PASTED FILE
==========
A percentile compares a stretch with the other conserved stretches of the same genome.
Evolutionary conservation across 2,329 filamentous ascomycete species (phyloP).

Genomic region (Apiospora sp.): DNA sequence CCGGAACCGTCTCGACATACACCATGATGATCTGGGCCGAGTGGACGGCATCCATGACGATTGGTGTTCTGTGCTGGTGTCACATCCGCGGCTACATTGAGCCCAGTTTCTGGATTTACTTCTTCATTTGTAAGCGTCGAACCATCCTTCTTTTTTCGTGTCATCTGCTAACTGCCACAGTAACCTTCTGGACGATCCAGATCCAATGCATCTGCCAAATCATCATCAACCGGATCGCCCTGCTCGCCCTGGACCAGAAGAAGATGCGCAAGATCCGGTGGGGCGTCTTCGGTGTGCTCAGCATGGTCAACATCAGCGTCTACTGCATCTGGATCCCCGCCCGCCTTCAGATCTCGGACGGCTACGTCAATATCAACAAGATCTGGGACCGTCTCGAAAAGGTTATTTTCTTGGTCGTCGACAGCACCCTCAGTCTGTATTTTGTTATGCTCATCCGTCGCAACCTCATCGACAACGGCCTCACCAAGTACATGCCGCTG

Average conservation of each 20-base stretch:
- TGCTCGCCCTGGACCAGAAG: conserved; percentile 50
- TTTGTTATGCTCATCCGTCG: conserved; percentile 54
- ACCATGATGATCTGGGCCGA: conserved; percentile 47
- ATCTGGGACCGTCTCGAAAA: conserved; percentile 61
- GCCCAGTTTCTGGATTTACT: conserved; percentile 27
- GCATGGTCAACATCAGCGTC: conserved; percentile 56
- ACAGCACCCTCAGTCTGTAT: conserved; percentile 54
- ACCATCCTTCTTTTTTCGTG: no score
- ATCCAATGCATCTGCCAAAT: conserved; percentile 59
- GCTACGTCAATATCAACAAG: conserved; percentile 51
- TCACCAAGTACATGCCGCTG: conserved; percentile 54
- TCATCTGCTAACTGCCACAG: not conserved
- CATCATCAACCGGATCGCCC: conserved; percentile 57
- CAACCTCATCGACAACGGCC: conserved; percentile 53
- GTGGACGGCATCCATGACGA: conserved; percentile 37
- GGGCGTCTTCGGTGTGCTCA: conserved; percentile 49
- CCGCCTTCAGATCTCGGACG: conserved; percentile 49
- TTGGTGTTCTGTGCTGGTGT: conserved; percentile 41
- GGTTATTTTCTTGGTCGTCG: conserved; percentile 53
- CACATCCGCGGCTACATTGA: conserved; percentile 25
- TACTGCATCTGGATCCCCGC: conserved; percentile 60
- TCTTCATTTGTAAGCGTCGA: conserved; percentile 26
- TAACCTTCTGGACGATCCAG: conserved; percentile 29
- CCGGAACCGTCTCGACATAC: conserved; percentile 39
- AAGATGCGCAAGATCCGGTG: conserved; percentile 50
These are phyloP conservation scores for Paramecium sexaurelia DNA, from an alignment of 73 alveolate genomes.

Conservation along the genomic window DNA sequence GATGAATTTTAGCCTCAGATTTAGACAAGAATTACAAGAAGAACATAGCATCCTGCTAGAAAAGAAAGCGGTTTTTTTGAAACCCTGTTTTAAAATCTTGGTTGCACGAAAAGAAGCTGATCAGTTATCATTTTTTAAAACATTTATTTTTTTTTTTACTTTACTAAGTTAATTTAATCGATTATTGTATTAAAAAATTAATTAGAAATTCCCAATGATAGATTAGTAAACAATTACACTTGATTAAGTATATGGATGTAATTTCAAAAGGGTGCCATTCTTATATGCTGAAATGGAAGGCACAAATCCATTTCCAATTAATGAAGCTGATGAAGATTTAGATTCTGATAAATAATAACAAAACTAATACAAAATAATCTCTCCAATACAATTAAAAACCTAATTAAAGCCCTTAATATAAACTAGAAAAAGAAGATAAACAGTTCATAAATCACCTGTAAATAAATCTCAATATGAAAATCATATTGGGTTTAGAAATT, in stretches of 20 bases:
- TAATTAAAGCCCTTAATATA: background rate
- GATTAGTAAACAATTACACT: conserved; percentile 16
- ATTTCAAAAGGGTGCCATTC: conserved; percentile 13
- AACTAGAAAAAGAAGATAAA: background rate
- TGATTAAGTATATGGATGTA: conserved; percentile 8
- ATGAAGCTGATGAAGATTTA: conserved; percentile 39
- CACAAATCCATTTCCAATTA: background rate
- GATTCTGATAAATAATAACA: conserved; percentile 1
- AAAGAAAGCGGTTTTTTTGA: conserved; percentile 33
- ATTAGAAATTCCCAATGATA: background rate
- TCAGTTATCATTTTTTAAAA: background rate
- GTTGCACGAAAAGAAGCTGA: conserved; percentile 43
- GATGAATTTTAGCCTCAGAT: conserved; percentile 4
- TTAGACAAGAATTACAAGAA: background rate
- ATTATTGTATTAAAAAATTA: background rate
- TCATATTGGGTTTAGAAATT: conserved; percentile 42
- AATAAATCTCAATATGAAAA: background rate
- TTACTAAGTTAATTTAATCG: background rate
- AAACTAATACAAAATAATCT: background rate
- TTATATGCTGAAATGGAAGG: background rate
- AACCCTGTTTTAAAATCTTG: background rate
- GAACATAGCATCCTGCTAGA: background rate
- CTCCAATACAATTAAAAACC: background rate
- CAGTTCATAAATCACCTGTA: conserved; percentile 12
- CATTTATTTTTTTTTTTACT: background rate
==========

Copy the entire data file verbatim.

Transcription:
A percentile compares a stretch with the other conserved stretches of the same genome.
Evolutionary conservation across 2,329 filamentous ascomycete species (phyloP).

Genomic region (Apiospora sp.): DNA sequence CCGGAACCGTCTCGACATACACCATGATGATCTGGGCCGAGTGGACGGCATCCATGACGATTGGTGTTCTGTGCTGGTGTCACATCCGCGGCTACATTGAGCCCAGTTTCTGGATTTACTTCTTCATTTGTAAGCGTCGAACCATCCTTCTTTTTTCGTGTCATCTGCTAACTGCCACAGTAACCTTCTGGACGATCCAGATCCAATGCATCTGCCAAATCATCATCAACCGGATCGCCCTGCTCGCCCTGGACCAGAAGAAGATGCGCAAGATCCGGTGGGGCGTCTTCGGTGTGCTCAGCATGGTCAACATCAGCGTCTACTGCATCTGGATCCCCGCCCGCCTTCAGATCTCGGACGGCTACGTCAATATCAACAAGATCTGGGACCGTCTCGAAAAGGTTATTTTCTTGGTCGTCGACAGCACCCTCAGTCTGTATTTTGTTATGCTCATCCGTCGCAACCTCATCGACAACGGCCTCACCAAGTACATGCCGCTG

Average conservation of each 20-base stretch:
- TGCTCGCCCTGGACCAGAAG: conserved; percentile 50
- TTTGTTATGCTCATCCGTCG: conserved; percentile 54
- ACCATGATGATCTGGGCCGA: conserved; percentile 47
- ATCTGGGACCGTCTCGAAAA: conserved; percentile 61
- GCCCAGTTTCTGGATTTACT: conserved; percentile 27
- GCATGGTCAACATCAGCGTC: conserved; percentile 56
- ACAGCACCCTCAGTCTGTAT: conserved; percentile 54
- ACCATCCTTCTTTTTTCGTG: no score
- ATCCAATGCATCTGCCAAAT: conserved; percentile 59
- GCTACGTCAATATCAACAAG: conserved; percentile 51
- TCACCAAGTACATGCCGCTG: conserved; percentile 54
- TCATCTGCTAACTGCCACAG: not conserved
- CATCATCAACCGGATCGCCC: conserved; percentile 57
- CAACCTCATCGACAACGGCC: conserved; percentile 53
- GTGGACGGCATCCATGACGA: conserved; percentile 37
- GGGCGTCTTCGGTGTGCTCA: conserved; percentile 49
- CCGCCTTCAGATCTCGGACG: conserved; percentile 49
- TTGGTGTTCTGTGCTGGTGT: conserved; percentile 41
- GGTTATTTTCTTGGTCGTCG: conserved; percentile 53
- CACATCCGCGGCTACATTGA: conserved; percentile 25
- TACTGCATCTGGATCCCCGC: conserved; percentile 60
- TCTTCATTTGTAAGCGTCGA: conserved; percentile 26
- TAACCTTCTGGACGATCCAG: conserved; percentile 29
- CCGGAACCGTCTCGACATAC: conserved; percentile 39
- AAGATGCGCAAGATCCGGTG: conserved; percentile 50
These are phyloP conservation scores for Paramecium sexaurelia DNA, from an alignment of 73 alveolate genomes.

Conservation along the genomic window DNA sequence GATGAATTTTAGCCTCAGATTTAGACAAGAATTACAAGAAGAACATAGCATCCTGCTAGAAAAGAAAGCGGTTTTTTTGAAACCCTGTTTTAAAATCTTGGTTGCACGAAAAGAAGCTGATCAGTTATCATTTTTTAAAACATTTATTTTTTTTTTTACTTTACTAAGTTAATTTAATCGATTATTGTATTAAAAAATTAATTAGAAATTCCCAATGATAGATTAGTAAACAATTACACTTGATTAAGTATATGGATGTAATTTCAAAAGGGTGCCATTCTTATATGCTGAAATGGAAGGCACAAATCCATTTCCAATTAATGAAGCTGATGAAGATTTAGATTCTGATAAATAATAACAAAACTAATACAAAATAATCTCTCCAATACAATTAAAAACCTAATTAAAGCCCTTAATATAAACTAGAAAAAGAAGATAAACAGTTCATAAATCACCTGTAAATAAATCTCAATATGAAAATCATATTGGGTTTAGAAATT, in stretches of 20 bases:
- TAATTAAAGCCCTTAATATA: background rate
- GATTAGTAAACAATTACACT: conserved; percentile 16
- ATTTCAAAAGGGTGCCATTC: conserved; percentile 13
- AACTAGAAAAAGAAGATAAA: background rate
- TGATTAAGTATATGGATGTA: conserved; percentile 8
- ATGAAGCTGATGAAGATTTA: conserved; percentile 39
- CACAAATCCATTTCCAATTA: background rate
- GATTCTGATAAATAATAACA: conserved; percentile 1
- AAAGAAAGCGGTTTTTTTGA: conserved; percentile 33
- ATTAGAAATTCCCAATGATA: background rate
- TCAGTTATCATTTTTTAAAA: background rate
- GTTGCACGAAAAGAAGCTGA: conserved; percentile 43
- GATGAATTTTAGCCTCAGAT: conserved; percentile 4
- TTAGACAAGAATTACAAGAA: background rate
- ATTATTGTATTAAAAAATTA: background rate
- TCATATTGGGTTTAGAAATT: conserved; percentile 42
- AATAAATCTCAATATGAAAA: background rate
- TTACTAAGTTAATTTAATCG: background rate
- AAACTAATACAAAATAATCT: background rate
- TTATATGCTGAAATGGAAGG: background rate
- AACCCTGTTTTAAAATCTTG: background rate
- GAACATAGCATCCTGCTAGA: background rate
- CTCCAATACAATTAAAAACC: background rate
- CAGTTCATAAATCACCTGTA: conserved; percentile 12
- CATTTATTTTTTTTTTTACT: background rate